If you enjoyed Adam Rutherford’s recent book on genomics and learning about how Neanderthal DNA is in all of us, you should know that David Reich’s job was to analyze DNA for signs that Neanderthals had interbred with humans. He has retrieved DNA from more than 900 ancient people. In his new book, Reich describes with unprecedented clarity just how the human genome provides not only all the information that a fertilized human egg needs to develop but also contains within it the history of our species.
Read an excerpt: How Genetics Is Changing Our Understanding of ‘Race,’ The New York Times
Pulmonary and critical care doctor Daniela Lamas surprises us with her debut book, a collection of true stories about what happens to people whose lives are extended by modern medicine: A grandfather whose failing heart has been replaced by a battery-operated pump; a salesman who found himself a kidney donor on social media; a college student who survived a near fatal overdose and returned home, alive but not the same; and a young woman navigating an adulthood she never thought she’d live to see.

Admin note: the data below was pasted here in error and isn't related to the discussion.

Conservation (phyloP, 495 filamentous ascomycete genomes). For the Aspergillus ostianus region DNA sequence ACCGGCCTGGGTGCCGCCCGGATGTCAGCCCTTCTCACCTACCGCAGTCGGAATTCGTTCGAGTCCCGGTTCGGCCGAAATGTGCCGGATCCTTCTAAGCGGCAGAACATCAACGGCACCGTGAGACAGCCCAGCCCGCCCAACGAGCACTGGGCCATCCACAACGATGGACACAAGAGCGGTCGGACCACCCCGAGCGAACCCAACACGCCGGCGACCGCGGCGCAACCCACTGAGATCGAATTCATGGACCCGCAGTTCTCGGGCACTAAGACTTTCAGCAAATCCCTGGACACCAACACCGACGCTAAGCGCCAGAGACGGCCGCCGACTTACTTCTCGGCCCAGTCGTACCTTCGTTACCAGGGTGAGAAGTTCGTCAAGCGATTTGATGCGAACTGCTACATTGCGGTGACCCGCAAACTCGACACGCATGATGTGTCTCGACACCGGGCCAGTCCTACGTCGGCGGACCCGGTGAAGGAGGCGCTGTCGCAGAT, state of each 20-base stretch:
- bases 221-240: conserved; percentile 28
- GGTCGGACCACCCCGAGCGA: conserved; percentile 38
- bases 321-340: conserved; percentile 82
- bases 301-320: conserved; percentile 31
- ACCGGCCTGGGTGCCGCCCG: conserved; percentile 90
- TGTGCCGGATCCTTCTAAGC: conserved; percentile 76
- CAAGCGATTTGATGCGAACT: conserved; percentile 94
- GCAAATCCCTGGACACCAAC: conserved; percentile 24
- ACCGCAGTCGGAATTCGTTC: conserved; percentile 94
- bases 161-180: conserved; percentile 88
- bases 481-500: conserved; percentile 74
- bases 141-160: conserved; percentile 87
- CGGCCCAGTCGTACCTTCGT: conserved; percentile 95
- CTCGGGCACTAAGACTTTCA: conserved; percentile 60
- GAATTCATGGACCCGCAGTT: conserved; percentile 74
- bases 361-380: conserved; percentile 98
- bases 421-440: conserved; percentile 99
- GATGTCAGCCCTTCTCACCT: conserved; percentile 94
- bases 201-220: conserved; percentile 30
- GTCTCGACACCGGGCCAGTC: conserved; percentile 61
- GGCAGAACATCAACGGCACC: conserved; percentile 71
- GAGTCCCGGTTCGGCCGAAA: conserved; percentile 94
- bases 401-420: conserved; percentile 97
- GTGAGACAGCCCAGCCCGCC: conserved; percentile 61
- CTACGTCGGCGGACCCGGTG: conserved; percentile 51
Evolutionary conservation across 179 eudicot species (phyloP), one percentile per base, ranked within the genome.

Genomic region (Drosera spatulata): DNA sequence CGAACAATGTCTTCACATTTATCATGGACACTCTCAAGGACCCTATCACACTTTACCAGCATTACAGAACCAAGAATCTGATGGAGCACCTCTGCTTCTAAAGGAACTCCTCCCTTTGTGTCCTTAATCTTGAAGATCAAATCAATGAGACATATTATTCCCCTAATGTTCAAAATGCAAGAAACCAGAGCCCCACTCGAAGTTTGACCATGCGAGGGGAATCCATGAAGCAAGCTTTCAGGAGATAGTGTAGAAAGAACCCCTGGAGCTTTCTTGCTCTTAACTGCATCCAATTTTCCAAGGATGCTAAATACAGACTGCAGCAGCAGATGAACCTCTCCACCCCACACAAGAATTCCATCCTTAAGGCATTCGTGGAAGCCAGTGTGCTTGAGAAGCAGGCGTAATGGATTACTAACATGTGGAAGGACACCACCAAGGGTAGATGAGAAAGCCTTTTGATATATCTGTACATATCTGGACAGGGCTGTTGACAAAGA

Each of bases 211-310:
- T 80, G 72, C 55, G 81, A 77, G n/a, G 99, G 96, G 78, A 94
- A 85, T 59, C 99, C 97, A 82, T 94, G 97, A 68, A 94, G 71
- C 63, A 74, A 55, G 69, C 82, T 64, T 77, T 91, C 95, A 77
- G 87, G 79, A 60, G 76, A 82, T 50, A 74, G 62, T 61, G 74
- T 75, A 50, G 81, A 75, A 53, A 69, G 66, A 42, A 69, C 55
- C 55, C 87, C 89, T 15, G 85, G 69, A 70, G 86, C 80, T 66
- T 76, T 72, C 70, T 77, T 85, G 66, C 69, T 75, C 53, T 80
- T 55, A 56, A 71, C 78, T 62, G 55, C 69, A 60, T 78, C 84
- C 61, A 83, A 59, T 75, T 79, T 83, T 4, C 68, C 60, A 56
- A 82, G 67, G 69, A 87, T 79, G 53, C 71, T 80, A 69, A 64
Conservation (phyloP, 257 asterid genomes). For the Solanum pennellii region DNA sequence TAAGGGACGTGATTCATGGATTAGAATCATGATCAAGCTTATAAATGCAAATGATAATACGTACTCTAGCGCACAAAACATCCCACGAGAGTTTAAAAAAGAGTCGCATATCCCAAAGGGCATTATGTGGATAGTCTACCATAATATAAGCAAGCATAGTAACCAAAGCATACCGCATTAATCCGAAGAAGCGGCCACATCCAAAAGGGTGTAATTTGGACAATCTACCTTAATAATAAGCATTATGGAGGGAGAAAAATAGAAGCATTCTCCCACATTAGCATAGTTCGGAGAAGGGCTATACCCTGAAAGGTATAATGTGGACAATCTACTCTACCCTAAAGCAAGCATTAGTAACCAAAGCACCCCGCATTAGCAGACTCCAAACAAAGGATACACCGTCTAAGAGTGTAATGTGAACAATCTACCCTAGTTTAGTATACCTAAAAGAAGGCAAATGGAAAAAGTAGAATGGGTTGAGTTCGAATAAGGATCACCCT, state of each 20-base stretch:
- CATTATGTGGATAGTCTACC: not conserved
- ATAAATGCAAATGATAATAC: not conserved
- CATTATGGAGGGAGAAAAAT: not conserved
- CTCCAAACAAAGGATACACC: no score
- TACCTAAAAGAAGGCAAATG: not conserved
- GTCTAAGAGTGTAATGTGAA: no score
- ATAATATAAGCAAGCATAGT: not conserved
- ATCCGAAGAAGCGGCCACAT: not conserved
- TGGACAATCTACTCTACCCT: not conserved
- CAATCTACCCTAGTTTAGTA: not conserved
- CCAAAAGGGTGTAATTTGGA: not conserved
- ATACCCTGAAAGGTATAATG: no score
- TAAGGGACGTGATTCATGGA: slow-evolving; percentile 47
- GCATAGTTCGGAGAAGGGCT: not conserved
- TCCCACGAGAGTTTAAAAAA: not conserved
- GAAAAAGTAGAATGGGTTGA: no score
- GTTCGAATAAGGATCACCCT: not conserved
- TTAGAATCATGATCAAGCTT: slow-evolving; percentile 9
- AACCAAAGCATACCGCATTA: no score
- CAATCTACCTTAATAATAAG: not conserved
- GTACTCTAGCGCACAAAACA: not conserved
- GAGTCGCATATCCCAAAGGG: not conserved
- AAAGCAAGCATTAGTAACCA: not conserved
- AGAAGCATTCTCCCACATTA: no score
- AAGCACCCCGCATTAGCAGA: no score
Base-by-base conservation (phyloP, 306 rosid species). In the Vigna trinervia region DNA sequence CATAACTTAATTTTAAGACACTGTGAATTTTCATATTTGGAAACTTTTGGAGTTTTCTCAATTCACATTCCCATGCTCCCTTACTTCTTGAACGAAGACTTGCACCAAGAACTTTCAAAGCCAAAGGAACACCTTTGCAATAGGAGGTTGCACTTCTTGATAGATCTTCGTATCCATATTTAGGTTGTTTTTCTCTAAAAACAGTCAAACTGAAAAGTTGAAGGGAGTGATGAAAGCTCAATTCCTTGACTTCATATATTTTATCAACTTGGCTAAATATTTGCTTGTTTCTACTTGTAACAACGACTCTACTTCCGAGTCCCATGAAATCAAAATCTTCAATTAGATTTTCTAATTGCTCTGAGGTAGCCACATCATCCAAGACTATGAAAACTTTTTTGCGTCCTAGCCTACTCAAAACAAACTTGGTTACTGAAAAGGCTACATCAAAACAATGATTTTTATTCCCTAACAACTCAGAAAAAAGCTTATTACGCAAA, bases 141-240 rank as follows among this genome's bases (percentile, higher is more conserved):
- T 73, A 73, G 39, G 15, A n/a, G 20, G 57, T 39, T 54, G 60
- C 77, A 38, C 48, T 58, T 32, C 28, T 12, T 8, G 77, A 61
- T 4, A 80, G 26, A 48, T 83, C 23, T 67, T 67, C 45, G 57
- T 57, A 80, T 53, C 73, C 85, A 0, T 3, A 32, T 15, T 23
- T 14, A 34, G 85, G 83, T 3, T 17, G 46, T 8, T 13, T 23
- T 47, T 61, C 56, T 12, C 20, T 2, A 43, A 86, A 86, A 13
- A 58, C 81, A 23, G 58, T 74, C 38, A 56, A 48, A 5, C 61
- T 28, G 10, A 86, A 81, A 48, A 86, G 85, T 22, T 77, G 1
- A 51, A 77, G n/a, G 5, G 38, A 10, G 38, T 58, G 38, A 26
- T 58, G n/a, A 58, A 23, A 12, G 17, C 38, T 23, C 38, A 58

Library Journal says, “Readers who enjoy books by Oliver Sacks and Atul Gawande, or Paul Kalanithi’s When Breath Becomes Air will find this volume moving and provocative.”
Searching for Stars on an Island in Maine by Alan Lightman
One-time theoretical physicist Alan Lightman discusses science and religion in a series of essays. Drawing on Saint Augustine’s conception of absolute truth, Einstein’s theory of relativity, the unity of the once-indivisible atom to the multiplicity of subatomic particles, and the recent notion of multiple universes, Lightman gives us is a profound inquiry into the human desire for truth and meaning.
Booklist says, “Physicist-novelist Lightman strives to, if not reconcile, at least put religion and science on good speaking terms.”